A new study conducted on 135 San Francisco State University students and published in NeuroRegulation, found that the heaviest smartphone users were the most depressed, anxious and lonely.
San Francisco State University Professor of Health Education Erik Peper and Associate Professor of Health Education Richard Harvey, who conducted the survey, argued that overuse of smart phones was just like any other type of substance abuse.
"The behavioural addiction of smartphone use begins forming neurological connections in the brain in ways similar to how opioid addiction is experienced by people taking Oxycontin for pain relief -- gradually," Dr Peper explained.
On top of that, addiction to social media technology may actually have a negative effect on social connection. The survey found that students who used their phones the most reported higher levels of feeling isolated, lonely, depressed and anxious.
They believe the loneliness is partly a consequence of replacing face-to-face interaction with a form of communication where body language and other signals cannot be interpreted.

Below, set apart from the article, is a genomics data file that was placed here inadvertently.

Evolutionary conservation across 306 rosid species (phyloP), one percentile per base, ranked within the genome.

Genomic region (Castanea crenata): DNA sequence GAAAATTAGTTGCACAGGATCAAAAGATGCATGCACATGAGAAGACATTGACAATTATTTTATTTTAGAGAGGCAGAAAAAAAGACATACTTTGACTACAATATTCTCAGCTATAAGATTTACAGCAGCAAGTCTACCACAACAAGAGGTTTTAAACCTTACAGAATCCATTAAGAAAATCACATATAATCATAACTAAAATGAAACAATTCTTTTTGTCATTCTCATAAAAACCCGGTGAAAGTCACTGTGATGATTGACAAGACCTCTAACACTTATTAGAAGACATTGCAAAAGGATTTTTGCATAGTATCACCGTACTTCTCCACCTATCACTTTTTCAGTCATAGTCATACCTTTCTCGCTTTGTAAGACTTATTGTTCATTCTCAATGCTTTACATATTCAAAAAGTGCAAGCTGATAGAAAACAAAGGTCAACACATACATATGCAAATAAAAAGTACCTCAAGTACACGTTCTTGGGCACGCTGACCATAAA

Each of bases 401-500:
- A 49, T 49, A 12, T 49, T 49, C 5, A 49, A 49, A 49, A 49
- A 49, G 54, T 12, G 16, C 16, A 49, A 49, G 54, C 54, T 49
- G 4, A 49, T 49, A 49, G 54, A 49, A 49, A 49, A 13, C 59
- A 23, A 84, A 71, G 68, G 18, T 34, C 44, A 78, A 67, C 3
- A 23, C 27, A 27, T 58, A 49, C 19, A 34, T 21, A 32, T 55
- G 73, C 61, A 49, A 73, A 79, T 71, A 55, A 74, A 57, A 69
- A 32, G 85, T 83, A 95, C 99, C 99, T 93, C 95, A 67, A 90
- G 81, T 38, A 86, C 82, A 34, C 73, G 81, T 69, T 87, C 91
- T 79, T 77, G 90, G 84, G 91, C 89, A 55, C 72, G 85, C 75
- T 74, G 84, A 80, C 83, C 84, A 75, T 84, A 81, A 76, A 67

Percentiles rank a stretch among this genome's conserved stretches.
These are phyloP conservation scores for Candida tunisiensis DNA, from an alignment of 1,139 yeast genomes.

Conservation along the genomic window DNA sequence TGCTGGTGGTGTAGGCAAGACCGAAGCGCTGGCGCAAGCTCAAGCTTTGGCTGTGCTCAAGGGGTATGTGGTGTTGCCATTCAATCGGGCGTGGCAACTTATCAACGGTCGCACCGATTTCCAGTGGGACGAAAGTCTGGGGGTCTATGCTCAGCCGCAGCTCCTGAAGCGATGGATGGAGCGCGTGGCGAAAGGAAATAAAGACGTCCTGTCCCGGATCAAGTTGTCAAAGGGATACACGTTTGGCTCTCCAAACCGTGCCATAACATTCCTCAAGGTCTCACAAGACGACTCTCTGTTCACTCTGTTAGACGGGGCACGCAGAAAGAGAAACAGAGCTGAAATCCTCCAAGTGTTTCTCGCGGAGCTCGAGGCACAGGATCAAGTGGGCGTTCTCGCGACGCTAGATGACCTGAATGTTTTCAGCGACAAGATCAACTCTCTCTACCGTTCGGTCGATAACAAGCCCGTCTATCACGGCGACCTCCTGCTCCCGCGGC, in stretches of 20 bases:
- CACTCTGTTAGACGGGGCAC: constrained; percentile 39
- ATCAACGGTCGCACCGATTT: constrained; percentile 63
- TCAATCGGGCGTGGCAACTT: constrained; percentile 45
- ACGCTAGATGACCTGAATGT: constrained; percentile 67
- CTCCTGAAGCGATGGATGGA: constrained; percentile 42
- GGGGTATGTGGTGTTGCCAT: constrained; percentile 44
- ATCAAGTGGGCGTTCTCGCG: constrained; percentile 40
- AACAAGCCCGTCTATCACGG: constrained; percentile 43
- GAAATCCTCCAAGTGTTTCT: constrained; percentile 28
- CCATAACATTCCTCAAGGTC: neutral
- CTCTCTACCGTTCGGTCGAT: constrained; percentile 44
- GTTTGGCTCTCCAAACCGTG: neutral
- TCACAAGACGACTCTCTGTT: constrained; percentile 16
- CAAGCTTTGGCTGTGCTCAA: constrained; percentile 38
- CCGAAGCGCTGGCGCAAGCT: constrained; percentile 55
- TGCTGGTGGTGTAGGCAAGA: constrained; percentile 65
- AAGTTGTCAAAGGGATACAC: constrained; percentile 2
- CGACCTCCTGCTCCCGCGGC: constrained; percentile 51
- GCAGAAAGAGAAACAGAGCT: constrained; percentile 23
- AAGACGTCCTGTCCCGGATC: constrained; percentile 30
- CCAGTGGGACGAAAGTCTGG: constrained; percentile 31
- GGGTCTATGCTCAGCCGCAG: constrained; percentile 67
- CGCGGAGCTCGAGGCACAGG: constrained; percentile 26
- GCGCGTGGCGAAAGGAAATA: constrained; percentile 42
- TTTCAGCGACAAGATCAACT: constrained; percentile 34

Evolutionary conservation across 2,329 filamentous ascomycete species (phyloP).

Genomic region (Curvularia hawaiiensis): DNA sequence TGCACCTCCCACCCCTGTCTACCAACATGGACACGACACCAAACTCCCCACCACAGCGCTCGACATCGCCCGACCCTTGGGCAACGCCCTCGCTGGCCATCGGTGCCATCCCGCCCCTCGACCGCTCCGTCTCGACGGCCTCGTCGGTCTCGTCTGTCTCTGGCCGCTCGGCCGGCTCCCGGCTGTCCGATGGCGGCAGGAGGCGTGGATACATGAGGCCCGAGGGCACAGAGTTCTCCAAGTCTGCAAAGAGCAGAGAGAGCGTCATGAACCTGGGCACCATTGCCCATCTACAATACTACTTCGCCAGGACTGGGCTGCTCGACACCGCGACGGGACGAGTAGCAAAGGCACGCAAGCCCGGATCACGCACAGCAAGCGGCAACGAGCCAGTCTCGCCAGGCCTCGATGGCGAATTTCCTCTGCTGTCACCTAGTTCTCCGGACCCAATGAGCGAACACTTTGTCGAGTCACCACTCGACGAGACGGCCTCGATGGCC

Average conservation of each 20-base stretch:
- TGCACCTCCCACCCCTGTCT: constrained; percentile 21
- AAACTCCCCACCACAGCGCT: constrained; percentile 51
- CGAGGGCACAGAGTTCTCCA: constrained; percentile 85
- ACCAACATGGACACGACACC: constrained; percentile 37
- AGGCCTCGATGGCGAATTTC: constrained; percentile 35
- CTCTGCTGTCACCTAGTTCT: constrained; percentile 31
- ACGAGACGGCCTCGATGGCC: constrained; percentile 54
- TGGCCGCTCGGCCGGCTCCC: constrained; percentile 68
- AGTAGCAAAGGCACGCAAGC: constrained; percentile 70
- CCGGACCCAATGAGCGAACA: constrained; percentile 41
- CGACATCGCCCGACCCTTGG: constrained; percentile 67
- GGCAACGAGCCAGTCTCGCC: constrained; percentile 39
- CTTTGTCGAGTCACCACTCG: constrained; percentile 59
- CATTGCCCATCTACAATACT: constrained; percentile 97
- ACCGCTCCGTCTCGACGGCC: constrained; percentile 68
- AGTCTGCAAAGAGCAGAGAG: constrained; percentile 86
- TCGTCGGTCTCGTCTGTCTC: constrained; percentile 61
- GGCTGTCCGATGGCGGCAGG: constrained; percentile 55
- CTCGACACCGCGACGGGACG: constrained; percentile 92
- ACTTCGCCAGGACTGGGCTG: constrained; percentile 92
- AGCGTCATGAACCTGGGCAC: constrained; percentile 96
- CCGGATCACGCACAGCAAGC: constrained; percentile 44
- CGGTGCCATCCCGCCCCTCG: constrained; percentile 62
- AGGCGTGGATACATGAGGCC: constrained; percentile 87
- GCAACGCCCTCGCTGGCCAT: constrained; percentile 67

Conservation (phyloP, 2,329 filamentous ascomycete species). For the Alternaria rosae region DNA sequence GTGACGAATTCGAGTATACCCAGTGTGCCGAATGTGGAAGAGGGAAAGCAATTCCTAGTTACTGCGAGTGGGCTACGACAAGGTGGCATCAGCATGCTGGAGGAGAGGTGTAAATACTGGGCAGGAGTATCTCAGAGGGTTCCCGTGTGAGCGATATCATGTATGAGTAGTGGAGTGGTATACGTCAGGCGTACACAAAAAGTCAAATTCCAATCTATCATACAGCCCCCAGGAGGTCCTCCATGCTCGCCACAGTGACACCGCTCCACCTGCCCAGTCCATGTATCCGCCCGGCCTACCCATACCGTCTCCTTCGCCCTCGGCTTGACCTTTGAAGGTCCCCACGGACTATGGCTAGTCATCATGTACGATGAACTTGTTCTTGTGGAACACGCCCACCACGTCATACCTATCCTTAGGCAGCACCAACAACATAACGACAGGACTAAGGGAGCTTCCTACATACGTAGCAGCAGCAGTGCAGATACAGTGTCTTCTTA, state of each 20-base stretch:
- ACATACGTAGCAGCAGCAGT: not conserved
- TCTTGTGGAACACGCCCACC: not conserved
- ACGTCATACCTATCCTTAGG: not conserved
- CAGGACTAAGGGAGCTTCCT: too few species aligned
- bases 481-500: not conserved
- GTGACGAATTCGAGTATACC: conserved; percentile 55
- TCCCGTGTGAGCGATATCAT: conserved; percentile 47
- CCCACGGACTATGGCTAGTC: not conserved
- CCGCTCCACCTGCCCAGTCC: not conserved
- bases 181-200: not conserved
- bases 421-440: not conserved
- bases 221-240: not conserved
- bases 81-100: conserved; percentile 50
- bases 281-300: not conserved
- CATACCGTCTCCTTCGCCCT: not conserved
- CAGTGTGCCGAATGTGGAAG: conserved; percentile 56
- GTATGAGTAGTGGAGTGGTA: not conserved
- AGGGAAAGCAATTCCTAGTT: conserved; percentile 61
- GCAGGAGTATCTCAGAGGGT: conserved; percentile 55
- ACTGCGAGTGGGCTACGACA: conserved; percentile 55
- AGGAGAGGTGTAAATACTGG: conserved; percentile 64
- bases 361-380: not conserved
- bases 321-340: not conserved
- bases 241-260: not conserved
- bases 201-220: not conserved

The researchers also found that those same students almost constantly multi-tasked while studying, watching other media, eating or attending class. This constant activity allows little time for bodies and minds to relax and regenerate, said Dr Peper, and also result in "semi-tasking," where people do two or more tasks at the same time -- but half as well as they would have, if focused on one task at a time.
Dr Peper and Dr Harvey noted that digital addiction is a result of the tech industry's desire to increase corporate profits. "More eyeballs, more clicks, more money," said Dr Peper. "We are hijacked by those same mechanisms that once protected us and allowed us to survive -- for the most trivial pieces of information," he added.
''But just as we can train ourselves to eat less sugar, for example, we can take charge and train ourselves to be less addicted to our phones and computers. The first step is recognising that tech companies are manipulating our innate biological responses to danger,'' he said.
Dr Peper suggested turning off push notifications, only responding to email and social media at specific times and scheduling periods, with no interruptions to focus on important tasks.(UNI)